The Future Is Forever

I Corinthians 15: 3-20

“First and foremost, I handed on to you the tradition I had received: that Christ died for our sins, that he was buried; that he was raised to life on the third day, and that he appeared to Peter, and afterwards to the twelve. Then he appeared to over five hundred of our brothers at once, most of whom are still alive, though some have died. Then he appeared to James, and afterwards to all the apostles. Last of all he appeared to me too.” So the apostle in I Corinthians, chapter 15.

I just read you one of the earliest accounts of the resurrection, far older than those of the four Gospels. Paul wrote the letter around 54 AD, around twenty years after the death of Jesus. Now, twenty years is not a long time. When I was a kid I thought it was forever. Now I know it is just the blink of an eye.

But Paul is passing on an account he insists he got from the early Christian community in Jerusalem where it all happened. And there is only one occasion where he could have received their story, a visit two to three years after the event. So within three years after the event, there is a courageous band of believers in Jerusalem, prepared to swear to the death that they met this Jesus of Nazareth beyond the grave at least five different times, two of them individual encounters, two of them by a dozen or so, and once in a company of 500.

Here is a story that ought to stand our hair on end, an account of something beyond our wildest dreams, confirming the hunches and intuitions of human beings of all places and times. It affirms the drive for justice and love and meaning which is part of any real human existence. It makes some sense out of this whole show we call life. The cruelty, the injustice, the brutality of Dachau and the Gulag and Sadam Hussein, and accidents and cancer and Alzheimers are still there to be agonized about and wept over, even as was that cross of his, epitomizing all that is wretched and evil about life in this world.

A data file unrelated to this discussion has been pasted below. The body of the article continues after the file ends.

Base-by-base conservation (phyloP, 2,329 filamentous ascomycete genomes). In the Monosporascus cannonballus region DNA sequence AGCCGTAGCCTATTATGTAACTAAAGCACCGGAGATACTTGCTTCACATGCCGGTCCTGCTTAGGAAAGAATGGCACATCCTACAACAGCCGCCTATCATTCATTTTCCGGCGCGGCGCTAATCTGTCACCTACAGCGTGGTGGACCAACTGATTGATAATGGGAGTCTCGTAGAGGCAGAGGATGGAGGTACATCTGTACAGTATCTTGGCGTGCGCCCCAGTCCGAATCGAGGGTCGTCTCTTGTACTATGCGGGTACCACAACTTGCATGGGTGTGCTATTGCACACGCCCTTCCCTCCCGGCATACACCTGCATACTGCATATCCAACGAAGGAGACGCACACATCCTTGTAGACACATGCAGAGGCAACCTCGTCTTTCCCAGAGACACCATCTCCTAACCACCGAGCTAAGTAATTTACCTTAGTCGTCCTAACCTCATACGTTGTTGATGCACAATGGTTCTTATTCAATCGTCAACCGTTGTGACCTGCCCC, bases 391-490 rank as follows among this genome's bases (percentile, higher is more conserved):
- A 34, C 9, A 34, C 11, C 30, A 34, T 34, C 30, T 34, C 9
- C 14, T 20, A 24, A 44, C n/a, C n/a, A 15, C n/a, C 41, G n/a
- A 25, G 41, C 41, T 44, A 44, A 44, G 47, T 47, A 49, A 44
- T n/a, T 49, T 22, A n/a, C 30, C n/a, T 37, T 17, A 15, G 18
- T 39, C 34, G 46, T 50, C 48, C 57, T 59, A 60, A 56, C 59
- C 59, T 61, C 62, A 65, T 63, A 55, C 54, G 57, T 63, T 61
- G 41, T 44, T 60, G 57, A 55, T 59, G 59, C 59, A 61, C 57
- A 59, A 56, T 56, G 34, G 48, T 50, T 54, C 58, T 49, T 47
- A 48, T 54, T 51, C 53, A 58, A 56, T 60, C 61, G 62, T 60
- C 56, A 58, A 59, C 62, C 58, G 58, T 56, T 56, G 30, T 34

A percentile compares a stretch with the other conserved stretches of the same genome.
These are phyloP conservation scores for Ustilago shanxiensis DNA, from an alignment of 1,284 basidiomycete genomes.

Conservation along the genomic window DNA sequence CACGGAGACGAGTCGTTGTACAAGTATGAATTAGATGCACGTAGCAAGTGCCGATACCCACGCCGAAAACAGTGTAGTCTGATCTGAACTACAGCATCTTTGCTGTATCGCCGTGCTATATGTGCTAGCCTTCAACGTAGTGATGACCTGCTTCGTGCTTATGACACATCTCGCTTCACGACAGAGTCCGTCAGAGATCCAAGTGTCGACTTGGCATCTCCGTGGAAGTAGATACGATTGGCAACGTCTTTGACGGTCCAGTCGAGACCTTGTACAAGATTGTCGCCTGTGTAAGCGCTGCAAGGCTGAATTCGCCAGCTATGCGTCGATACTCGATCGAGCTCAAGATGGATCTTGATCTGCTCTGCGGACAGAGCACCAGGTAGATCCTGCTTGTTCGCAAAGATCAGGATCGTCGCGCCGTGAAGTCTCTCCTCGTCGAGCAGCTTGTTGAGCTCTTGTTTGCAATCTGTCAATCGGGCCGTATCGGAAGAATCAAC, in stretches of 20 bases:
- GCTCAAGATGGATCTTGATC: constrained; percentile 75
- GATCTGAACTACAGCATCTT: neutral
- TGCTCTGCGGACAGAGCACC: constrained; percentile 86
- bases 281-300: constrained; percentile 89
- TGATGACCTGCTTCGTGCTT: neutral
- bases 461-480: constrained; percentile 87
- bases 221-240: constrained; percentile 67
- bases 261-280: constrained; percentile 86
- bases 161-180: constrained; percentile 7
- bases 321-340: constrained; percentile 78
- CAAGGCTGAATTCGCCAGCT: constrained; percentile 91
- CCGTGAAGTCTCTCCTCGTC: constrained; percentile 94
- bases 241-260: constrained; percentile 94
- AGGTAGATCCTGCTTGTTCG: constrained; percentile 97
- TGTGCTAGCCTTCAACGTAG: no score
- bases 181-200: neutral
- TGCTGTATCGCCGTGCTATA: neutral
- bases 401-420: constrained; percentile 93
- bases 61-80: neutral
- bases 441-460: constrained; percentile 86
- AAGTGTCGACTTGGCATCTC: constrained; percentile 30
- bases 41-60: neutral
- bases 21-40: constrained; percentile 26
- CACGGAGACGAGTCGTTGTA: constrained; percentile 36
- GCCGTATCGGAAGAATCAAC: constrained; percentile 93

The story does not eliminate any of this, but it does give us a whole new perspective from which to view all this. For it says that the terrors and tyrants of this world do not have the last word. Nor do the diseases and disasters. God and life have the last word.

Is it so implausible that the God of this incredible universe, who loved his creation, should at an appropriate time give us a glimpse, however fleeting, into the reality of His world? For the Apostle the problem rests with the idea that this life and world is all there can be. If so, that means, he writes, that he is a liar, and those early Christians were willing to collude and die for a hoax, and Christianity is born of a massive delusion, and life and love and justice have no ultimate meaning, and the brutes and thugs of this world will often make out infinitely better than many of the innocent and deserving, and there are no ultimate consequences for anything we humans decide to do. It means that talk of a God of love is basically nonsense.

Where do you put heaven in this universe as we know it today? I don’t know. But there are astrophysicists now who talk about an infinite number of universes, or about a flip side to this universe. So it certainly sounds like there is space available. And for modern science the world is no longer the closed system we learned about in school. Of course, we who are caught in this world of space and time cannot possibly imagine life outside it, beyond it. We can only trust on the basis of the resurrection stories that it is real, as real as Jesus was to those early witnesses. Different, transformed, but real. The only answer I have to the question, “Where is my Dad?” is this: He is with Jesus.